- Have a glass of well-chilled Cape Cod with a view of the unique local sunset.
- Look into the funny pirate museum “Waida” in the harbor and look at 3 thousand finds raised from a real pirate ship, including the same pirate gold.
- Of course, as in any other city on the east coast – eat seafood and take pictures of whales from a boat.
According to toppharmacyschools, the Cape Cod cocktail is a “long” cocktail, in its own way an analogue of the “Gimlet” or “Screwdriver”. It consists of vodka, cranberry juice and ice. The origin of the cocktail can be explained in no simpler way: in the area there are many fields where cranberries are grown on an agricultural scale. Actually, the Indians were still doing this in these places.
When staying in Provincetown, it is very convenient to spend a few days exploring the coastal Cape Cod National Park. The entire Atlantic coast of the peninsula has been protected by the state since 1961, even by decree of President J.F. Kennedy. It’s miles of beaches, forests, backwaters and dunes, with plenty of picnic areas, boating coves to explore, bike trails, as well as birdwatching and the famous Provincetown sunsets. Here, near the city, there are two chic beaches throughout America: Herring Cove (about a mile from the city) and Race Point (about two miles).
Provincetown is one of the few places on the East Coast of the United States where you can watch the sunset over the Atlantic Ocean.
However, the charm of the city is not only in the beaches, homosexuals and lobsters (although in them too). In Provincetown, the number of celebrities permanently residing or visiting is off scale. Moreover, these are by no means hyped stars of pop culture, but individuals who have left a real mark on art. Tennessee Williams and Eugene O’Neill, Kurt Vonnegut and Michael Cunningham (author of, for example, Homes at the End of the World), Jackson Pollack and Marc Jacobs are just a short list of more or less permanent residents of Provincetown. But in general, on the local streets, as already mentioned, you can meet anyone.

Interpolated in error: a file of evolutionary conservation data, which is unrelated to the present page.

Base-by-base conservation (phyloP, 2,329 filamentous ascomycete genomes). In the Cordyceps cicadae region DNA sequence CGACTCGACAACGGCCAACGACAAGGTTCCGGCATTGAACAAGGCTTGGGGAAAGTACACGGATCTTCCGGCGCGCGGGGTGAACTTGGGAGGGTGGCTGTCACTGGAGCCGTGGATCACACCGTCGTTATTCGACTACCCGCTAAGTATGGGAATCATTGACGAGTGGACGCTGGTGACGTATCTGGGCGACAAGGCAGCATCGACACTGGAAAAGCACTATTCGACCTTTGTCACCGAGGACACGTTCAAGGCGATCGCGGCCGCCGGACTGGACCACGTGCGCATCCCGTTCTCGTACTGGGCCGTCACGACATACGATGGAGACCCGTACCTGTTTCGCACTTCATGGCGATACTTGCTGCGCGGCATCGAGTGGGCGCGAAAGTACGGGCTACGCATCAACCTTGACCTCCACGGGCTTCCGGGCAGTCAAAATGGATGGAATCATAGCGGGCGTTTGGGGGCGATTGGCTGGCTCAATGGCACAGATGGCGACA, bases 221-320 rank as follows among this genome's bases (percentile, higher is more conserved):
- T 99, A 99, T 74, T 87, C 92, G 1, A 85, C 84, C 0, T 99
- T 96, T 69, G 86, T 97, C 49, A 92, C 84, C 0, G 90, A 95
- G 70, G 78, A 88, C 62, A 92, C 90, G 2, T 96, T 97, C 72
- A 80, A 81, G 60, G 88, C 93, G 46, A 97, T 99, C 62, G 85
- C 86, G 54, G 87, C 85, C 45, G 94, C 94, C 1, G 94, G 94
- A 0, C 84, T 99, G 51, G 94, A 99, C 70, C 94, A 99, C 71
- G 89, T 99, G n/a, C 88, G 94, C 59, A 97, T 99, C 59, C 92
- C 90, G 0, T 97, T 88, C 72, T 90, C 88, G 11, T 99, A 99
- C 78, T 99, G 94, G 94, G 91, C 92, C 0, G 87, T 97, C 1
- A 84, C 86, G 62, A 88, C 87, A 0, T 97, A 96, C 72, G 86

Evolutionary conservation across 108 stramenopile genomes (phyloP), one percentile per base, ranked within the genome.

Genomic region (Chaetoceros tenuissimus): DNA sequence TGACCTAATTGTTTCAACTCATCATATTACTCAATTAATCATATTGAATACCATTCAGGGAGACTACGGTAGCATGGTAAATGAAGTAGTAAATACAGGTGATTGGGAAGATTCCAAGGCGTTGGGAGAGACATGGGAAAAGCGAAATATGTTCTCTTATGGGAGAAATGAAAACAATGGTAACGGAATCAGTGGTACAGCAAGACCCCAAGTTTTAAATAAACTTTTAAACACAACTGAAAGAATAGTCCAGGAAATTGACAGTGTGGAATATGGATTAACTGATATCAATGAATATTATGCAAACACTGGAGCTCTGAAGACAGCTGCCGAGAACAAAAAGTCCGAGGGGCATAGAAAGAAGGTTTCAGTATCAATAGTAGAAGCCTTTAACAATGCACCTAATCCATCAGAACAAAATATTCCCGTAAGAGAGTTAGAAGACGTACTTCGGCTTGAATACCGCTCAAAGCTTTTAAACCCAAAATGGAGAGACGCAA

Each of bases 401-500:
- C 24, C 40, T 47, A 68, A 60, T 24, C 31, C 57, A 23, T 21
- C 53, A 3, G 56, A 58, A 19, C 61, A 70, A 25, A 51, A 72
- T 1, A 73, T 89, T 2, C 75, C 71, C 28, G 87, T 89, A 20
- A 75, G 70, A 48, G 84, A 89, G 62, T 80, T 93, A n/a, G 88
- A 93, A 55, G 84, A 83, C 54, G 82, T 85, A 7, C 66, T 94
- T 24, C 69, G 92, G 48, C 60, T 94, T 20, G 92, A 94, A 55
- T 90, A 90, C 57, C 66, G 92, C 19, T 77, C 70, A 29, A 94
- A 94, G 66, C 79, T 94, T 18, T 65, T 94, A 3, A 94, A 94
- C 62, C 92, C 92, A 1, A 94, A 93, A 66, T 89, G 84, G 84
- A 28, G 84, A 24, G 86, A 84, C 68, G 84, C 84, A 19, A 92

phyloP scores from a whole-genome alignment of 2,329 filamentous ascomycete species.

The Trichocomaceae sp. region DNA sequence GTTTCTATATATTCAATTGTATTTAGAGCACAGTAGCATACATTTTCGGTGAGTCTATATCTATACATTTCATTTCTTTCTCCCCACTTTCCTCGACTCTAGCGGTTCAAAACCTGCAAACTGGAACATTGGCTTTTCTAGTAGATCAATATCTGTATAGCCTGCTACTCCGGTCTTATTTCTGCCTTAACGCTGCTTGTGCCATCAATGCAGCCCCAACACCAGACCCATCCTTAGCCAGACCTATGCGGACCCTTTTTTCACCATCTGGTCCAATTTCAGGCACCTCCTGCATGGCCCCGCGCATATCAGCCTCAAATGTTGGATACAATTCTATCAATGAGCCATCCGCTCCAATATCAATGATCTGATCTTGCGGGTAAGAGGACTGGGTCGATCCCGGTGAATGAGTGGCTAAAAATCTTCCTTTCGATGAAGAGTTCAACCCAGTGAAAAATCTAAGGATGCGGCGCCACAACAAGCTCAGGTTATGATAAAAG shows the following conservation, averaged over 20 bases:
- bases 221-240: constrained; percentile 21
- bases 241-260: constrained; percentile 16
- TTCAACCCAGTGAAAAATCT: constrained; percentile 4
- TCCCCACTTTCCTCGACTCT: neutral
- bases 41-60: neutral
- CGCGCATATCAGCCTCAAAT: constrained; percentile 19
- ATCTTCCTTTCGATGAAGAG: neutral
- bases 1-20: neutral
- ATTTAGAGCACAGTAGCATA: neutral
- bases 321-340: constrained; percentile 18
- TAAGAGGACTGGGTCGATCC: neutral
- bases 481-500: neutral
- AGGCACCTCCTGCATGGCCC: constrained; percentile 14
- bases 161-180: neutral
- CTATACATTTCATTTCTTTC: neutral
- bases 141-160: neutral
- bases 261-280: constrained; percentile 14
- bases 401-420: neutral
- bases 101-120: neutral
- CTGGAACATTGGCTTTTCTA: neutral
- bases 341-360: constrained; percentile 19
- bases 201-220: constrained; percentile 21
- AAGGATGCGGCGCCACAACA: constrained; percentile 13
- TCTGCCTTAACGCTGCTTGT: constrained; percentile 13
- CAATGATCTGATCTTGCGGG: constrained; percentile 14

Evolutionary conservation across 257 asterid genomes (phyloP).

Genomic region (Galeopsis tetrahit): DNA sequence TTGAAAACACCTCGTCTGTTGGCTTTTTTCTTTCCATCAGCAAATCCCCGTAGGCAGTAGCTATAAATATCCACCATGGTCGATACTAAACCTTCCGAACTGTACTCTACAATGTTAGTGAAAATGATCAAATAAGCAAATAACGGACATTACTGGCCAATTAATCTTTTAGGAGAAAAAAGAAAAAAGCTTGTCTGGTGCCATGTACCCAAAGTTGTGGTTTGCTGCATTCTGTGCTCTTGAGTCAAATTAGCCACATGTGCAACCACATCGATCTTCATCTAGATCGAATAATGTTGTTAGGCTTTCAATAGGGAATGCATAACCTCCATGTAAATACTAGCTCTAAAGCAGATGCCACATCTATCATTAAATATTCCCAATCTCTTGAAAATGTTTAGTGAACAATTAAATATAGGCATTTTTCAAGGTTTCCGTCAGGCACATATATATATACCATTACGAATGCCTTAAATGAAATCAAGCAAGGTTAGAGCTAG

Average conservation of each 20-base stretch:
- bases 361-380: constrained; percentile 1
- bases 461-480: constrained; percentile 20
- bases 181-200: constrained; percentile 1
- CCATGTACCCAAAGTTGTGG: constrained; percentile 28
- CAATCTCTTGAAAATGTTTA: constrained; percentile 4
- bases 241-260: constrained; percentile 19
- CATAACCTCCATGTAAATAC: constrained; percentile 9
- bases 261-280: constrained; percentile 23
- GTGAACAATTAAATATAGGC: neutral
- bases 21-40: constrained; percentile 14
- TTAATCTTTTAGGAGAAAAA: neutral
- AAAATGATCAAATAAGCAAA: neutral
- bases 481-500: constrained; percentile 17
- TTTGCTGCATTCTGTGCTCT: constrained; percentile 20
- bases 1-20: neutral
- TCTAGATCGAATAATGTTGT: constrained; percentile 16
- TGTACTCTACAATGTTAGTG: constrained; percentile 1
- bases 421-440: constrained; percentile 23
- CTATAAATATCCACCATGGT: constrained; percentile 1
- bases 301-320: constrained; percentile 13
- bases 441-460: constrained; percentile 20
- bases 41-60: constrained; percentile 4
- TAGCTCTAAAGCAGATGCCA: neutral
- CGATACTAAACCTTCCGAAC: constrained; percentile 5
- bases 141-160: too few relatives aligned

One of the most famous sights in Provincetown is the Pilgrim Monument. This is a 77 m high stone tower built at the beginning of the 20th century. There are no higher structures made of granite in the country. Those who wish can climb up the stairs to take pictures of the harbor. Below, at the base, the city museum is open. Connoisseurs of Italian architecture will not fail to notice the amazing similarity of the tower with the Sienese Food Tower: this is quite natural, since it was the Italian Torre del Mangia that was taken as a prototype.
In 1914, the peninsula became, generally speaking, an island: it was separated from the mainland by an artificial canal. Today, three bridges are thrown across the canal, including one railway. In the summer, closer to the weekend, just in front of these bridges, those who wish can indulge in a traffic jam to their heart’s content.
The central street of the city is Commercial. Architectural eclecticism and a full salad of faces reign here, pedestrians sing, rainbow flags hang over their heads, every second house has a gourmet restaurant or a democratic eatery, and in each of the many shops along the way you can find real souvenir treasures. From the square in the middle of the Commercial, you can go to the sea piers.
Naturally, the cultural life of the city is quite rich. Founded in 1914 by a group of artists, the Provincetown Museum of Art has an impressive collection of contemporary American art. In addition, this museum became the country’s first “green” museum and educational center. Now five galleries and two gardens with sculptures are open here. And on Pearl Street there is a center for fine arts, originally a workspace with workshops and studios for artists. It hosts summer workshops, public readings, exhibitions, lectures, and joint events with the Massachusetts College of Art.
As for the attractiveness of Provincetown for artists, tolerance for dissidents is not the only reason for it. Masters say that here you can write in some completely exceptional lighting.
On Castle Hill there is another center for the arts – the Truro Center, which outwardly resembles either a miniature castle or a Buddhist datsan. It demonstrates not only art, but also handicrafts, as well as concerts and various events. And of course, a wide variety of galleries can be found on Commercial.